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The Language of Emotions in Music

The enjoyment of music differs across dementia types.

The enjoyment of music differs across dementia types and could be something important to consider in the application of music therapies.

By Sharpley Hsieh

Patients who have been diagnosed with dementia are helping scientists determine which areas in the brain are necessary for identifying emotions in music.

Music is said to be like shorthand for emotions. The power of music to convey emotion is one of the main reasons people listen to and enjoy music.

The study of music and emotions in music is currently a hot topic in cognitive neuroscience. A number of important findings have surfaced in recent years to answer some important questions.

First, are emotions in music universally understood? Scientists who interviewed members of isolated tribes have shown that music seems to be a common language across all people. For instance, the Mafa tribe live in a remote area in Africa and many tribe members had never previously heard any Western music. Despite this, they were still able to identify feelings in Western music at a level that was above chance performance.

Another critical question has been what happens in our brains when we listen to music. Studies have shown that hearing music and the consequent pleasure we experience is associated with the release of dopamine in the brain. Dopamine release is associated with other enjoyable activities like eating chocolate.

Finally, scientists are also interested in asking which areas of the brain are critical for us to know about emotions in music. Does it rely on brain regions known to be important for recognising other emotions, such as when we understand the meaning of a smile or frown on a face? Or does the understanding of emotions in music gather additional brain resources?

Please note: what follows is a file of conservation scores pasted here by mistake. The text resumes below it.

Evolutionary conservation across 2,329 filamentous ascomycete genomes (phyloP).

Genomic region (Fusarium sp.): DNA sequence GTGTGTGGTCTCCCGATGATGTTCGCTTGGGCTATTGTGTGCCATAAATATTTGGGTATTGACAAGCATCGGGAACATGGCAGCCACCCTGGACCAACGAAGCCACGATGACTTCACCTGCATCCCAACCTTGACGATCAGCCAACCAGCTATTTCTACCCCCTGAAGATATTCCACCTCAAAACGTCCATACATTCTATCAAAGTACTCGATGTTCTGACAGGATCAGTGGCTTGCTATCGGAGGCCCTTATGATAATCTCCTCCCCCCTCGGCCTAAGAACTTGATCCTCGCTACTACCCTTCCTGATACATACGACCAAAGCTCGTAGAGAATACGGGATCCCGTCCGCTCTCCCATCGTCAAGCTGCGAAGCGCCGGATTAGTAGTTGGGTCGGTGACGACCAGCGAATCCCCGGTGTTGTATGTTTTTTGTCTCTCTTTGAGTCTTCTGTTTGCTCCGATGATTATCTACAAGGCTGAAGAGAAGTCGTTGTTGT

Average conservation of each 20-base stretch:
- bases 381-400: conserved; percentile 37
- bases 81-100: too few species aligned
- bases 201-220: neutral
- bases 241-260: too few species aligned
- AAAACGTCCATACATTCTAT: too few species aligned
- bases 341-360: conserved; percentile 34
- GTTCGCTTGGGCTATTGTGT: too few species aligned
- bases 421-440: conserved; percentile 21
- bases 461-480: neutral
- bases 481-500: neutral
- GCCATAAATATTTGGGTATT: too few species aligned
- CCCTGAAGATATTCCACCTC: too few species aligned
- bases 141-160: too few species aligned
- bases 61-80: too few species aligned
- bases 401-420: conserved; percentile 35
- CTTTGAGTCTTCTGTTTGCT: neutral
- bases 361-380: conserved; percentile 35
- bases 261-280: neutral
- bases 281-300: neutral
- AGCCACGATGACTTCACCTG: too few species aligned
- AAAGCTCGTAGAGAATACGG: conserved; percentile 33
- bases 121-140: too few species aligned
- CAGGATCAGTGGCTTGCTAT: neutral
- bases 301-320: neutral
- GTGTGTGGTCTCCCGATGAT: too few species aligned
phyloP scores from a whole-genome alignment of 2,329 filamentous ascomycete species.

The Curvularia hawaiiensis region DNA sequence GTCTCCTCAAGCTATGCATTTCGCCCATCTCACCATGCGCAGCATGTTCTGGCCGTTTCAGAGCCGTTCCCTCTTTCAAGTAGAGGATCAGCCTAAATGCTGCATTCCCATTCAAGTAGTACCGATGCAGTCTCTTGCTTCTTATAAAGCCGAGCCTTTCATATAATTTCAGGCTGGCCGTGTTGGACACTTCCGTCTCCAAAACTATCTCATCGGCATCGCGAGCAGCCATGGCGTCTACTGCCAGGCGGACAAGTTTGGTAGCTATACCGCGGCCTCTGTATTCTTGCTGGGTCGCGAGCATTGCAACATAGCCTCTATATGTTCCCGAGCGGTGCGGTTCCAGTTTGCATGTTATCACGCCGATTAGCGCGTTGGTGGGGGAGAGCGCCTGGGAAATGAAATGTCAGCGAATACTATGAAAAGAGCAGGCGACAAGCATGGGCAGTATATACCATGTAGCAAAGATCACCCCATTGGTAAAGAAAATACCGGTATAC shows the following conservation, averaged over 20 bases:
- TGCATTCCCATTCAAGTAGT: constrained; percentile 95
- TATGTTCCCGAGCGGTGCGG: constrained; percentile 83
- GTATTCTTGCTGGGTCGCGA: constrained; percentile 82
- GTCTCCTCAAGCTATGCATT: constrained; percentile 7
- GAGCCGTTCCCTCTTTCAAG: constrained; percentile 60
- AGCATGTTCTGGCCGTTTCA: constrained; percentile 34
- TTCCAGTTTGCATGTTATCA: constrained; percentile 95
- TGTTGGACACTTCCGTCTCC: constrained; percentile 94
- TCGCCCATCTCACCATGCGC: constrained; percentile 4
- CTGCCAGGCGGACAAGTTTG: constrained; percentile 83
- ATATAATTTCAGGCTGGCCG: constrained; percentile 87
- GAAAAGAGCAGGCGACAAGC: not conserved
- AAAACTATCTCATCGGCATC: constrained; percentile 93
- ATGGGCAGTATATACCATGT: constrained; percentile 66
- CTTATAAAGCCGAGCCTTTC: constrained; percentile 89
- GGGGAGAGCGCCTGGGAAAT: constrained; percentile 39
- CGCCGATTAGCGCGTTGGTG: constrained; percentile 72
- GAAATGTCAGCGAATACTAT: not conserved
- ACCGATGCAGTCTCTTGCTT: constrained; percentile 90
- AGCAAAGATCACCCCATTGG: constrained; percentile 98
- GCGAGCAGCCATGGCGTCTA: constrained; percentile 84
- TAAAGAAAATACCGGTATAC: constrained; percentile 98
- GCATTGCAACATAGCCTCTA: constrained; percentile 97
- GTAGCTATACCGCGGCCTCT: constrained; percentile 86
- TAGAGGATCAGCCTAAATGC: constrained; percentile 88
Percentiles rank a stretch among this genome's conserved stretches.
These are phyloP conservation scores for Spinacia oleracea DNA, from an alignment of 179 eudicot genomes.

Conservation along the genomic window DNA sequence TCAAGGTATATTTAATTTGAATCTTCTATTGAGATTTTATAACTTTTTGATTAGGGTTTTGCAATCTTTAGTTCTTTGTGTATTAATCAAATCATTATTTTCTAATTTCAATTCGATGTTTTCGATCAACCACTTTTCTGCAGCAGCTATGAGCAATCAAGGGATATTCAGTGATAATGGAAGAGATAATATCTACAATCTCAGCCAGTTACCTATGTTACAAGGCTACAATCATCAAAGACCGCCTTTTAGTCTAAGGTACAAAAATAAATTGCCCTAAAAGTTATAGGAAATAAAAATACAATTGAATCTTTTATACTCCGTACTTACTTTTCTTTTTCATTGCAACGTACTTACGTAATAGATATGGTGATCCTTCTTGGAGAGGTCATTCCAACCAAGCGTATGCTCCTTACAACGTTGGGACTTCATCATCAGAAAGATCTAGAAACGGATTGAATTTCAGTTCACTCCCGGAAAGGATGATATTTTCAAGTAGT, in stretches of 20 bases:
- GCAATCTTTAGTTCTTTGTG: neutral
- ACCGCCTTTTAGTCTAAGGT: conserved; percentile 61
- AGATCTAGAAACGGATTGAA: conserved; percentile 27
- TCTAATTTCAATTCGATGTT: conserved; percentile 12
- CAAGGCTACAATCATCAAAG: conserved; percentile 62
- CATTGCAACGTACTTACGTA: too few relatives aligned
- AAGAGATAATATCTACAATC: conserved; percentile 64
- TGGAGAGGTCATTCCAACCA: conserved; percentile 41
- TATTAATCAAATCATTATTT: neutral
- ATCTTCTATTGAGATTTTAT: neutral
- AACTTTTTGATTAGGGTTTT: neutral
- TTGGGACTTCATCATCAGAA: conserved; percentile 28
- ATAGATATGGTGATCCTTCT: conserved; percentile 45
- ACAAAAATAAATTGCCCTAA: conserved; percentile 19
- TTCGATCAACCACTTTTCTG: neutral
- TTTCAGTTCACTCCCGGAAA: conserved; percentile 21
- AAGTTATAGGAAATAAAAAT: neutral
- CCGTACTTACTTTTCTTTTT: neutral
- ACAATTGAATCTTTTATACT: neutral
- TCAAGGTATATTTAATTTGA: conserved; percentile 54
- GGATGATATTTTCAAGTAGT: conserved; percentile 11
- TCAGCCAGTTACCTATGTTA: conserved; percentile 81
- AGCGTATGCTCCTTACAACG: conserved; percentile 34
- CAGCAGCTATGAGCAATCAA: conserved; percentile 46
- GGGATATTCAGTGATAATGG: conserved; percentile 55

One way to answer this question is to study patients who have a diagnosis of dementia. This is the question that I have been asking in my study.

“Dementia” is a broad term used to describe several conditions that cause a loss of cells in the brain. A range of symptoms can be observed when this happens, including a deterioration of important intellectual skills. For example, patients can experience severe losses in memory for recent events, have difficulty with language communication, an inability to make and follow through with plans, control their own behaviour, and problems understanding the meanings of emotions that are expressed on a face or heard in a voice.

Importantly, some of these problems are more common in certain dementias. The loss of memory is typically seen in individuals with Alzheimer’s disease. In contrast, problems with behaviour and language are severely affected in patients with frontotemporal dementia, which is the second most common type of dementia in people under 65 years of age.

The patterns of behaviour and symptoms observed in dementia can be linked with areas in the diseased brain. The reason for this is that the brain, while complex, is highly organised. It consists of two hemispheres connected by a band of nerve fibres called the corpus callosum. The hemispheres are divided into the frontal, temporal, parietal and occipital lobes. A number of other very important structures are located deeper within the brain.

For example, in Alzheimer’s disease a structure called the hippocampus is severely diseased, and this has been associated with the severity of the memory problems that patient’s experience. By studying patients with Alzheimer’s disease, we now know that the hippocampus is critical for normal memory function.

Patients with dementia may therefore help us to understand which areas in the brain are necessary for identifying feelings in music. Very little research had been done in this area until recently. However, any findings we make have the power to add to our understanding of how the brain works and, possibly, be applied to the use of music therapy for patients with dementia.

Our Study